Imagine you’ve got an invisible treasure in a shopping cart with two broken wheels. You’re blindfolded, and you can only keep the treasure if you can push the broken cart to an exact location on a giant noodle flopping in the wind. That’s MagAO/Clio spectroscopy.
Since I want to take spectra of “faint” companions to nearby young stars, I have to carefully set the angle of my targets to be parallel to the slit. The slit angle changes a lot.
Throw clouds and power-outages into the mix, and suddenly trying to limp a star onto a moving target becomes quite the challenge.
I did get some good photometric data and perhaps some usable spectra. I’ll have to wait and see how the spectra turn out.
Maybe I’ll learn to compile target lists of 0th magnitude stars and observe without the rotator. But until then, I’ll be pushing instruments to their limits!
I go back down the mountain and begin my journey home tomorrow. I had a successful night and a half with some pretty good seeing, and I’m quite pleased with my data. As Jared mentioned 2 posts ago, my observations required pushing Clio and the MagAO system to their limits. While we identified a few hang-ups (under-powered stage motors…), most of the observing proceeded pretty well. I present this video as a rebuttal to Jared’s Captain Jack video:
In addition to having some good data in-hand, I’m also excited that I now have a much more well defined algorithm/approach to observing in prism mode with MagAO/clio2. A big thanks to Katie for her help in developing the prism mode routine: future runs will be as efficient as possible.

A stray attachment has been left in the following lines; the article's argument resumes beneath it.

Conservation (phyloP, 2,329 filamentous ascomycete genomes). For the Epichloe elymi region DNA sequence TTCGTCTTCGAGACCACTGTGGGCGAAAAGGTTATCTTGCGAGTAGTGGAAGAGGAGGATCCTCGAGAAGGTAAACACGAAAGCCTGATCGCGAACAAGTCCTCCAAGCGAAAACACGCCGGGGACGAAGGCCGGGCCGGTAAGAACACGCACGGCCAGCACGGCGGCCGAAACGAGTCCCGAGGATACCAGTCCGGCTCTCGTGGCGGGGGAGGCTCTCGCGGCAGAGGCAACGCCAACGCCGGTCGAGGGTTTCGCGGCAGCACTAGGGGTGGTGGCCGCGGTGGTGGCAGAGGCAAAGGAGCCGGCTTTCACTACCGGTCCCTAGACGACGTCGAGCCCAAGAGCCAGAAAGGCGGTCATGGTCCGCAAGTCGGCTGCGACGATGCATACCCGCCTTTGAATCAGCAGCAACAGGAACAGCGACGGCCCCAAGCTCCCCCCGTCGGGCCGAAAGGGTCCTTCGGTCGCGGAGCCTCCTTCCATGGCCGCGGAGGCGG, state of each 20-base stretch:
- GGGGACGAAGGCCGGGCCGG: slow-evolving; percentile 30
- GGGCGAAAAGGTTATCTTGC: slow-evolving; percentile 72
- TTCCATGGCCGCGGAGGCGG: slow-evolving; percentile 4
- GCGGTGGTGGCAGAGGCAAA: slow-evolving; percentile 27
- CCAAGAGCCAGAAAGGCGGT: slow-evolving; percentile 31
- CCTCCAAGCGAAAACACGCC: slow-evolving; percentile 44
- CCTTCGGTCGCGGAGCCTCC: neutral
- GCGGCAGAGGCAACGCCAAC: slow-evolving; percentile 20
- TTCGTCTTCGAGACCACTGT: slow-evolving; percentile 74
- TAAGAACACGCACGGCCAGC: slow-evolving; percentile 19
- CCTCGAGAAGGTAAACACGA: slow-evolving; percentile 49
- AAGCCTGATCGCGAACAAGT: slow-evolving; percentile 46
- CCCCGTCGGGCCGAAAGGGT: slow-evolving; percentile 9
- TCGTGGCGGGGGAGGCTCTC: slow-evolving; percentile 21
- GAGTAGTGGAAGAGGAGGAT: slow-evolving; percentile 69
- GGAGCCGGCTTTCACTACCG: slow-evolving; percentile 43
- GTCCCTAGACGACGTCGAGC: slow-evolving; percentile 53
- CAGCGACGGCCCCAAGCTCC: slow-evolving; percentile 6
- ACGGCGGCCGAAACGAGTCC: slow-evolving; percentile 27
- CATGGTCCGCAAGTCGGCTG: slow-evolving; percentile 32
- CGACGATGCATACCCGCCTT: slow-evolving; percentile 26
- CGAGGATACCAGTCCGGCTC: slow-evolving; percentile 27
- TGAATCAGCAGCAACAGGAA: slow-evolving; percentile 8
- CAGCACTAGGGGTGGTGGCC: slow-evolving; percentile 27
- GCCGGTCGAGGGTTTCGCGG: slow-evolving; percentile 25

Also thanks to Jared for his help in bypassing the normal active-optics steps at the telescope. I got on sky an extra 30 mins early and was able to add an important target.
I’m just hanging out tonight since my time is done. Kate and Jared divided the night. While Kate waited for her targets to rise, Jared was observing with visAO. The stars aligned for Kate, it seems:
Other events include the arrival of Kim from Santiago and the consumption of the last coconut cookie.
I went for a walk and found some pretty purple flowers.
I’m obliged to include a song. Since I’m leaving tomorrow, how about this one:
Hello everybody, I’ve been enlisted to write the blog post tonight. I take it that I’m supposed to post a picture of a horse:
To get started, here’s a few images from last night’s engineering. The first is a VisAO image of Baade’s window. Check out all of those stars!
Next, here’s a picture of an asteroid and its little satellite.
We also did a bit of engineering on Clio’s spectroscopic mode. Here’s the dispersed L-band image of an A-star. The prism provides R~200.
Lot’s of thin cirrus clouds in the sky, but the AO loop remained closed for most of the night. We did lose some time when the power went down briefly in the dome. Everything restarted smoothly and not too much time was lost.
I hope these clouds leave, science time starts tomorrow!
Tonight’s song is, according to Jared, the official VisAO theme song. I present it here in honor of the beautiful blue images produced by VisAO: